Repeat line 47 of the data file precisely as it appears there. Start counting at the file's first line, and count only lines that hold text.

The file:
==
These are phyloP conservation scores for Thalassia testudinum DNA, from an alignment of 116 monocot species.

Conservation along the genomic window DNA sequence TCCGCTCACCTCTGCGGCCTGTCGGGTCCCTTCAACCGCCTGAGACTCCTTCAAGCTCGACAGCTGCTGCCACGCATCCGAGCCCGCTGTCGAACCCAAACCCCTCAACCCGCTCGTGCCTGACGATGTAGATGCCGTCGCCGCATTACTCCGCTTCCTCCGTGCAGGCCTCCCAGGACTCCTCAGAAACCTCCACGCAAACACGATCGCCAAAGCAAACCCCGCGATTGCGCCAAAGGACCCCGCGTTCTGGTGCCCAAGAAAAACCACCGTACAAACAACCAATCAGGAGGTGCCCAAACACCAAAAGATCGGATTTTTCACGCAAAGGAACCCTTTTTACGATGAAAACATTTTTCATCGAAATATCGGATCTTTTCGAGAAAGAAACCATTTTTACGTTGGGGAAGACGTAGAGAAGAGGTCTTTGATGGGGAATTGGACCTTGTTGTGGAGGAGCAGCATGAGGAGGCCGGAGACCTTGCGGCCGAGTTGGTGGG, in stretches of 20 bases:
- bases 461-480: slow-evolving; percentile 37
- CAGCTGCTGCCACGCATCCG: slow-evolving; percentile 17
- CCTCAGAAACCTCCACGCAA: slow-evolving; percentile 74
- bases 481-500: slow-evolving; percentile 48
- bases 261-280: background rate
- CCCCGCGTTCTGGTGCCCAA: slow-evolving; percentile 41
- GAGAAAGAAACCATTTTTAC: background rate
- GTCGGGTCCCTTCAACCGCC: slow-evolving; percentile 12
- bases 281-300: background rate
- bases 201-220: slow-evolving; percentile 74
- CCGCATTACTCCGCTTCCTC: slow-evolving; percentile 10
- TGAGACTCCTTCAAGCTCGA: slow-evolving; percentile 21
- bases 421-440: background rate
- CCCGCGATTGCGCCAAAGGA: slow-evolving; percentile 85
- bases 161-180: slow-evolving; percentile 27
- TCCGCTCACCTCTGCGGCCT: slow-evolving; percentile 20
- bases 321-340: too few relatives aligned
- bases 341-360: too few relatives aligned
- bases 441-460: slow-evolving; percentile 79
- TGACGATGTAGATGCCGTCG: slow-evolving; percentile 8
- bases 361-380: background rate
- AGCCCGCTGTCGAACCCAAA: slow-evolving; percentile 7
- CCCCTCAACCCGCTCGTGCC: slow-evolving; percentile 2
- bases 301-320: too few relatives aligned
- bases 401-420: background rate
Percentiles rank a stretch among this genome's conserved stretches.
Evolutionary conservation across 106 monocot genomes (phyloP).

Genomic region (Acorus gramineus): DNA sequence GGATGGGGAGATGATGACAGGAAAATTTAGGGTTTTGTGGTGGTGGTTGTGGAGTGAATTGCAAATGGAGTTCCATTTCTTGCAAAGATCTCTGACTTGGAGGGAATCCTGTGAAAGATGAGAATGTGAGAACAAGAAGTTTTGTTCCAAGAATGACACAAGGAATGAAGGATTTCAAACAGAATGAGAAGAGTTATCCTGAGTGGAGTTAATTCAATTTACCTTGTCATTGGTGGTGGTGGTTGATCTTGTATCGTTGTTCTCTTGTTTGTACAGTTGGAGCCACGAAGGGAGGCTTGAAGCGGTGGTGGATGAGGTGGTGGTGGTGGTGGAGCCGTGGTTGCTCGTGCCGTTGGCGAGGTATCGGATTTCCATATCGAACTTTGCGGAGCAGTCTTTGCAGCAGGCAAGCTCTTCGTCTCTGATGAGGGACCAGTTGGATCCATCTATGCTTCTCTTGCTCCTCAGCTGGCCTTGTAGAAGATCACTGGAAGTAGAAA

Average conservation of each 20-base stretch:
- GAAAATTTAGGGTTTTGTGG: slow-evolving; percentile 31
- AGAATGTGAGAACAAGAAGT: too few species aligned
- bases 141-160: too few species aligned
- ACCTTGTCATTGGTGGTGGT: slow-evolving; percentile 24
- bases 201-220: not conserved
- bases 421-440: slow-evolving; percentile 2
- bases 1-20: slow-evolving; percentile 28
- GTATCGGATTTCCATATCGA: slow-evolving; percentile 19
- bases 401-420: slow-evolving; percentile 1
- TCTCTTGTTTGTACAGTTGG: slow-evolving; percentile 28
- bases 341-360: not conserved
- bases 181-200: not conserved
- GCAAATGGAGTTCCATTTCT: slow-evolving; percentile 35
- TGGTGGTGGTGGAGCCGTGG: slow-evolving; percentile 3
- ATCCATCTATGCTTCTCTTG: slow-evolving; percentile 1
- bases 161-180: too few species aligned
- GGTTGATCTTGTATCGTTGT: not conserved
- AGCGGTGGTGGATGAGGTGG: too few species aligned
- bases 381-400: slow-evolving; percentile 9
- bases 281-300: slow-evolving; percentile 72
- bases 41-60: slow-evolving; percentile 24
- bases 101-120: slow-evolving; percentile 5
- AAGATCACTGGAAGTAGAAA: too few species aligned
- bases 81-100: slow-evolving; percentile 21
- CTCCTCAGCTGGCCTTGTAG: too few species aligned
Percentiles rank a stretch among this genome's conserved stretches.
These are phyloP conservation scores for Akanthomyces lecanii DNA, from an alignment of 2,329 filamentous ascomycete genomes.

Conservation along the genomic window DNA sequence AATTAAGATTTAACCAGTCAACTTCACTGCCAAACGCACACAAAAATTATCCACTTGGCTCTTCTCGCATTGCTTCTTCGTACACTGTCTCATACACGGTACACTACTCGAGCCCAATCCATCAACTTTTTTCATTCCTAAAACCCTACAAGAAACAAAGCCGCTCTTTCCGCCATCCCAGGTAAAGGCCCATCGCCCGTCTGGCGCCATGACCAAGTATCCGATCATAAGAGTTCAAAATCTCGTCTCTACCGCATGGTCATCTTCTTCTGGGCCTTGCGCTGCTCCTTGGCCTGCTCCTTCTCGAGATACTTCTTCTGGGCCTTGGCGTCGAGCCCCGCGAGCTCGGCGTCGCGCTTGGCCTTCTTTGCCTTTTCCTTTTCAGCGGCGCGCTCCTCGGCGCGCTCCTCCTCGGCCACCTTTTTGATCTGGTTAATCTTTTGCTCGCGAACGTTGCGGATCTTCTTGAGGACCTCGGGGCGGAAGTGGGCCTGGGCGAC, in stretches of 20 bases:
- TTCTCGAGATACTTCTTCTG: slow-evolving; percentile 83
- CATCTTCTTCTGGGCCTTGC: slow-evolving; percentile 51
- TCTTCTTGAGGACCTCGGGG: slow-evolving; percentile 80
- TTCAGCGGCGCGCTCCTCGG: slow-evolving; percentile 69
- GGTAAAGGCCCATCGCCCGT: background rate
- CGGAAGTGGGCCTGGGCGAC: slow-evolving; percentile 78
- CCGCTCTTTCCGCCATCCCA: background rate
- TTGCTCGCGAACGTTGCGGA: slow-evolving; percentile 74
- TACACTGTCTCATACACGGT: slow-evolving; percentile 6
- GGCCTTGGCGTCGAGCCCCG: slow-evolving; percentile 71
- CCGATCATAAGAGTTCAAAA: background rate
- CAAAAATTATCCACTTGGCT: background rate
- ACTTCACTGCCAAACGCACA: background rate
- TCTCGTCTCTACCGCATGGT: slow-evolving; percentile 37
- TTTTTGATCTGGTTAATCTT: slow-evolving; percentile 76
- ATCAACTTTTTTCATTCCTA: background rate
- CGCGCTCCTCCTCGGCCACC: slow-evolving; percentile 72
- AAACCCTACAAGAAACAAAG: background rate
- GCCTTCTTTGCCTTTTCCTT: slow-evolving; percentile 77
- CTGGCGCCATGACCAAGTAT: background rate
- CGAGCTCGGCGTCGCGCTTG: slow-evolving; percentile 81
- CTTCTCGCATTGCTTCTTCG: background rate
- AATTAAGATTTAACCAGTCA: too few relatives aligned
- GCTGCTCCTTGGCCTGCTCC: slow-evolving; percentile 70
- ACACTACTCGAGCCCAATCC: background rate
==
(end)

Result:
- bases 161-180: too few species aligned